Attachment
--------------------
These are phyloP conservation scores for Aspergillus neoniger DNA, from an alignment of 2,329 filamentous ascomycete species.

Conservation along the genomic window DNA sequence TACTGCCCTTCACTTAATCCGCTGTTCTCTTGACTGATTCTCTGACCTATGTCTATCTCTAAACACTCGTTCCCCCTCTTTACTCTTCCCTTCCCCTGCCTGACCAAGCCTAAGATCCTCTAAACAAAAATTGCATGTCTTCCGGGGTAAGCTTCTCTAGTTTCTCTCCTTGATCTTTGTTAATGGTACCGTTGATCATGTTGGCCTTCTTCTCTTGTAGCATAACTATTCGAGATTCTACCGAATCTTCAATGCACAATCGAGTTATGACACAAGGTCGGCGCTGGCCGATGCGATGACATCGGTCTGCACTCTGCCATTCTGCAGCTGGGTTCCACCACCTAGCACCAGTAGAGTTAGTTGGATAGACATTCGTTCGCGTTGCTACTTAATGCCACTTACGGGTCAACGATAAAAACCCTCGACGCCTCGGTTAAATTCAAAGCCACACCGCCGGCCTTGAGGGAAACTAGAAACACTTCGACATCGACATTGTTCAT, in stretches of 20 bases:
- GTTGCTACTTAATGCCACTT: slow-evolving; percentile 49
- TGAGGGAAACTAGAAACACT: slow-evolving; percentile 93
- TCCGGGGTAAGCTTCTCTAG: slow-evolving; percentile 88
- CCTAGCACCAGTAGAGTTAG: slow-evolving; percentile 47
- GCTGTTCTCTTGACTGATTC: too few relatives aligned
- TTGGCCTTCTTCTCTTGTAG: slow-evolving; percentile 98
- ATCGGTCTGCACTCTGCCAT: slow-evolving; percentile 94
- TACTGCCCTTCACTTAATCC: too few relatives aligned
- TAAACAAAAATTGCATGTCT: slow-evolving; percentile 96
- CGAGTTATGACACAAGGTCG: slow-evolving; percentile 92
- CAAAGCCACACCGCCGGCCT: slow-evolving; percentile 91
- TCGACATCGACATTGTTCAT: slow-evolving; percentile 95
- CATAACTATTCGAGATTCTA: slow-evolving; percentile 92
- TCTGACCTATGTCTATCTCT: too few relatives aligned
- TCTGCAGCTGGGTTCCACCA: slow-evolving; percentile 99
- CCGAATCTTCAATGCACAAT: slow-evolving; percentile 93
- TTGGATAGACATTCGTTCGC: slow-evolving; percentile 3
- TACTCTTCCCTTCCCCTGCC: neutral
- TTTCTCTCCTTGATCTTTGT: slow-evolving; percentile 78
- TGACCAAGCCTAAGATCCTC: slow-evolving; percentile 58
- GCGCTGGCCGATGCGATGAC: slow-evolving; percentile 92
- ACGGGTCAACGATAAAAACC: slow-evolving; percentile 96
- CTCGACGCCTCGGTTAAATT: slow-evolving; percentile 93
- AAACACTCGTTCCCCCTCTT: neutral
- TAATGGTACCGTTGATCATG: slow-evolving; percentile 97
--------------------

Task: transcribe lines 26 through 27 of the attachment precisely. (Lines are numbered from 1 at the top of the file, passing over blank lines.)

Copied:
- AAACACTCGTTCCCCCTCTT: neutral
- TAATGGTACCGTTGATCATG: slow-evolving; percentile 97